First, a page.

I swung by the movie theatre to see Detective Pikachu!
Here is my review!
I swung by the movie theatre to see Detective Pikachu!
Here is my review!
Here is my first Lost Tavern: Review/Discussion.
I hope you’ll come along and join me at the Lost Tavern for many more chats around the fire-pit.
Until then, Travellers, all the best on your adventures!
Can I write a review of a book I published and written by my Nana, Gwenneth Leane?
Yeah. Sure I can, when I feel this strongly about the subject, I think it’s okay.
The Spirit Prevail’s is the type of novel I wish had been around when I was doing Aboriginal Studies at school – instead I was just doing boring sheet work, and getting told off for not being PC enough (apparently my Aussie slang was, well, you know, slang. And yes, I have never forgotten being called out in class, even if it was over the phone, and being told off, because of my country slang. This memory is with me for life.)
I wish we’d had a book like this: personally dictated by an Aboriginal but transcribed by a White Australian*, therefore making me, a White Australian, able to grasp the incredible and profound world that opens up within the pages of the book. It is eye opening. I highly recommend this book. It is a really fascinating journey, learning the life of an incredible woman who stood up to great oppression and fought for her people.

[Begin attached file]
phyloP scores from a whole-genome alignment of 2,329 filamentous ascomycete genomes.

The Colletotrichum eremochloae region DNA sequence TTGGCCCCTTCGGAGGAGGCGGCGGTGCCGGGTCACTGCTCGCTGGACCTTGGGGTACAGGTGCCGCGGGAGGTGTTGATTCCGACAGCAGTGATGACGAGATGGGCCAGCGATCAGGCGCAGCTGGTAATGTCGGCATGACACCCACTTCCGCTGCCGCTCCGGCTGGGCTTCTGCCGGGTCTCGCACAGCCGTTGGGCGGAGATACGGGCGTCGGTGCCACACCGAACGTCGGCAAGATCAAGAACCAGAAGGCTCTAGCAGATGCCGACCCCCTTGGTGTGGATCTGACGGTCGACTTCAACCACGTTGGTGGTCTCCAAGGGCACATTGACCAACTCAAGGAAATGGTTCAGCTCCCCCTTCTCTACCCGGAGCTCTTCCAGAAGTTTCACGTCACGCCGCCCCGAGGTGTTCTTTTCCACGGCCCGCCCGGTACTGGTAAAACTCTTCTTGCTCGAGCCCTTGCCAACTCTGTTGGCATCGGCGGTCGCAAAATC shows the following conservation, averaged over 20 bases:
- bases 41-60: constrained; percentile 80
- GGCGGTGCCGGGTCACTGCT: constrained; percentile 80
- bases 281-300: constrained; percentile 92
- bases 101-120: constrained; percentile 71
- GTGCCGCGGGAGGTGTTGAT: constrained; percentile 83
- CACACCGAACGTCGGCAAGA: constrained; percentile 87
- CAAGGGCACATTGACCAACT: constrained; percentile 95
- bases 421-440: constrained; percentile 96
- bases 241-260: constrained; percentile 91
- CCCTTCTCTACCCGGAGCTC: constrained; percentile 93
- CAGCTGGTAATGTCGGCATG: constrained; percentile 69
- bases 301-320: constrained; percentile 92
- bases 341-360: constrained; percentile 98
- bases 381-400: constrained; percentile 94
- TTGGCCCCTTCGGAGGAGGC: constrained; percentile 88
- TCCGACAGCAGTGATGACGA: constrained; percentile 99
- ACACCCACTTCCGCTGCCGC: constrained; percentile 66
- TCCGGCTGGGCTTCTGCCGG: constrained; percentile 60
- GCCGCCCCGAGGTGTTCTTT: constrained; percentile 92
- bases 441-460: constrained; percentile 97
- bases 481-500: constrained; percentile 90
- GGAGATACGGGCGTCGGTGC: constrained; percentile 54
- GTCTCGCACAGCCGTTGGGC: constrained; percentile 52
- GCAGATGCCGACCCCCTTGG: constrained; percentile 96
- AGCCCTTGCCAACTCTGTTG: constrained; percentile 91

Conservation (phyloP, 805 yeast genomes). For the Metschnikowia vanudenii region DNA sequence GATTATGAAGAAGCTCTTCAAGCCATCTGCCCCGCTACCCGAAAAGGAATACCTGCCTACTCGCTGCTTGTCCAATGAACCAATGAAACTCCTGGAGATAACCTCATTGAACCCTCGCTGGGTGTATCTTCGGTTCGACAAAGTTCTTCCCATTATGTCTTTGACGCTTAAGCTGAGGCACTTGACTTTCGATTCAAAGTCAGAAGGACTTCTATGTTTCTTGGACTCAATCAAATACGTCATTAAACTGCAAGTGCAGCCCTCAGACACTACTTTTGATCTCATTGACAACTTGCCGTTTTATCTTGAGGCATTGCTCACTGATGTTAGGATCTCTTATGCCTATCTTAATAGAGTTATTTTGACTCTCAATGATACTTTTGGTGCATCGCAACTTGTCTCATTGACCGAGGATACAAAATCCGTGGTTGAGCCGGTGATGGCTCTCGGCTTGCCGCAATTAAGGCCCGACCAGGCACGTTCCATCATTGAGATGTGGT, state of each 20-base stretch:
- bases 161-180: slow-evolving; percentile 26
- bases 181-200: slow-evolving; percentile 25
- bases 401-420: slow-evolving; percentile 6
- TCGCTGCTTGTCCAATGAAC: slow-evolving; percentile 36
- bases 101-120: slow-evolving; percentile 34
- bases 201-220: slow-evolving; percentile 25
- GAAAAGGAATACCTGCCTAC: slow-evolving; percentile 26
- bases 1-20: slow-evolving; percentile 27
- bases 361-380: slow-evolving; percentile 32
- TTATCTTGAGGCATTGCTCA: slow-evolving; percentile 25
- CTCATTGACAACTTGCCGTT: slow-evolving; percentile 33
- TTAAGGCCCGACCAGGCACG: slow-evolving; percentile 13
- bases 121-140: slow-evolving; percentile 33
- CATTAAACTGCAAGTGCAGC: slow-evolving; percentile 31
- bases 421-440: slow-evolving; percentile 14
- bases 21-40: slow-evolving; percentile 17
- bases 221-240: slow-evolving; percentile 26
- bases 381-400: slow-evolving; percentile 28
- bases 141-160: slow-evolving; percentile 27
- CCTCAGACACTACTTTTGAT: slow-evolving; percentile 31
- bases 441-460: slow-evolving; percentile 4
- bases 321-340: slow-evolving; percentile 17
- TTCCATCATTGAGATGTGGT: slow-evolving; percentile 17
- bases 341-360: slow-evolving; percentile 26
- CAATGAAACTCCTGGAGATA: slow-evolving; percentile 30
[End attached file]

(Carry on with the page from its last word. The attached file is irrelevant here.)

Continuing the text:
I am honoured that I got to meet her, and I just love hearing stories from my grandparents and parents about their times travelling with her.
*I really don’t like using the term “White Australian” – I’d much rather say European Australian, or just break it down even further, but, in terms of understanding this book and the cultural significance of ‘white Australian culture’ at the time this book is set, it is the most fitting term, even if it has been co-opted in our most recent generation.
You can also find it at my Etsy shop, The Comfort Library, if you’d like a signed version from my Nana.
Recently I have been watching the new Lost In Space series on Netflix.
Lost In Space is one of those nostalgic series for me. I remember my Dad showing me some of the early 1967 episodes, and telling me about them in great detail, and then when the 1998 movie came out it was one that my family borrowed and rewatched several times – this was back in the era when we went to Blockbusters and borrowed a VHS still. Feels like ancient times…
I loved Lost In Space because it reminded me of two stories that have always been a favourite of mine: